The record from the suppression hearing indicates that when Brandt patted down appellant he felt a small tube of some kind in the front pocket of her jeans. Brandt reached in her pocket and removed a small plastic container which proved to be a cocaine sniffer. It measured approximately 2 X 1/2 , which is about 2/3 the size of an average lipstick container. At the suppression hearing, Brandt testified that in addition to weapons, he was searching for drug paraphernalia as well.

Since this was not a search incident to a lawful arrest the sole justification of the warrantless search was the protection of the officers. It was thus necessary that the ultimate search be confined in scope to an intrusion designed to discover weapons and not drug paraphernalia. The actual size of the tube coupled with Brandt's admitted search for drugs indicates the search was not limited in scope to the discovery of weapons. Thus, the removal of the cocaine sniffer from petitioner's pocket exceeded the reasonable scope of the permitted warrantless search. The cocaine sniffer should have been excluded as evidence. As we said in State v. Hobart, 94 Wash.2d 437, 447, 617 P.2d 429 (1980):

To approve the use of evidence of some offense unrelated to weapons would be to invite the use of weapons' searches as a pretext for unwarranted searches, and thus to severely erode the protection of the Fourth Amendment. Such a step this Court is not prepared to take.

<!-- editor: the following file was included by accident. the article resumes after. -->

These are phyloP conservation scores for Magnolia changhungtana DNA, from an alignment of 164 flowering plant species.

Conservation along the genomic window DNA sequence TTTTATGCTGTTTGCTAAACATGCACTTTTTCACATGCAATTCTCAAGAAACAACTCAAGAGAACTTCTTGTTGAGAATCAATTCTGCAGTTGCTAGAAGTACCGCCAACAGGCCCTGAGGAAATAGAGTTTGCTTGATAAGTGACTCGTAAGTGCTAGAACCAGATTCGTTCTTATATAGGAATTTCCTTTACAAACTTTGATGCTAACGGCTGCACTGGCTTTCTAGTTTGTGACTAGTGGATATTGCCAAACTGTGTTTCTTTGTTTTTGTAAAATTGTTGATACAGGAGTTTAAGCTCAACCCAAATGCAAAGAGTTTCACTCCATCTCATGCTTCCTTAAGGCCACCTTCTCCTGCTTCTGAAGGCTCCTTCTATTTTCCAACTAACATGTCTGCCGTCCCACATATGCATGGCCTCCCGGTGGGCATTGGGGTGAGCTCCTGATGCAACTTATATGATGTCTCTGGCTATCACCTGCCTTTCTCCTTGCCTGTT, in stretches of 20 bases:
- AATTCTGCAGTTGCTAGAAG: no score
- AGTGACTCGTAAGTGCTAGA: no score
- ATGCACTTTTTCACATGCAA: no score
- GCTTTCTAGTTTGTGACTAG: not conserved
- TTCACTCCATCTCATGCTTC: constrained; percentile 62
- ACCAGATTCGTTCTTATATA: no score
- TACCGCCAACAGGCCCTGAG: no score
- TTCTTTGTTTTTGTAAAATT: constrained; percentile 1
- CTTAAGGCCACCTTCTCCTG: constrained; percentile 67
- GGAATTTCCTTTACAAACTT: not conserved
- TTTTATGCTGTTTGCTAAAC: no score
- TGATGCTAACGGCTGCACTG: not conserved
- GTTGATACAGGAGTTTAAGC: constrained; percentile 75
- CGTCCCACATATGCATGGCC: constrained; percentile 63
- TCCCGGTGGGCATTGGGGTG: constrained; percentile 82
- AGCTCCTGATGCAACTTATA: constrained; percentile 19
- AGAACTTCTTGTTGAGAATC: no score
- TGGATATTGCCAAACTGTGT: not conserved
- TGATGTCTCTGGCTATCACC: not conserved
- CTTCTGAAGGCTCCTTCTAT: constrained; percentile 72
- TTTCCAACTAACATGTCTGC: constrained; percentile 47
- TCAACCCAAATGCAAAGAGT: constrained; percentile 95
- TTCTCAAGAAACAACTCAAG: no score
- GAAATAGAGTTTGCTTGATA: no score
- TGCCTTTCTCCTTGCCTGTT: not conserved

Turning next to the marijuana and phencyclidine discovered in the tote bag at the hospital, we have a different exclusionary problem. Since the second search was undertaken without a warrant, we must initially...

To continue reading

Request your trial
52 cases
  • State v. Bell
    • United States
    • Washington Supreme Court
    • May 14, 1987
    ...assisting in extinguishing the blaze. Other exceptions to the warrant requirement, such as medical emergency, see State v. Loewen, 97 Wash.2d 562, 568, 647 P.2d 489 (1982), and accompanying an arrestee, see Washington v. Chrisman, 455 U.S. 1, 102 S.Ct. 812, 70 L.Ed.2d 778 (1982), similarly ......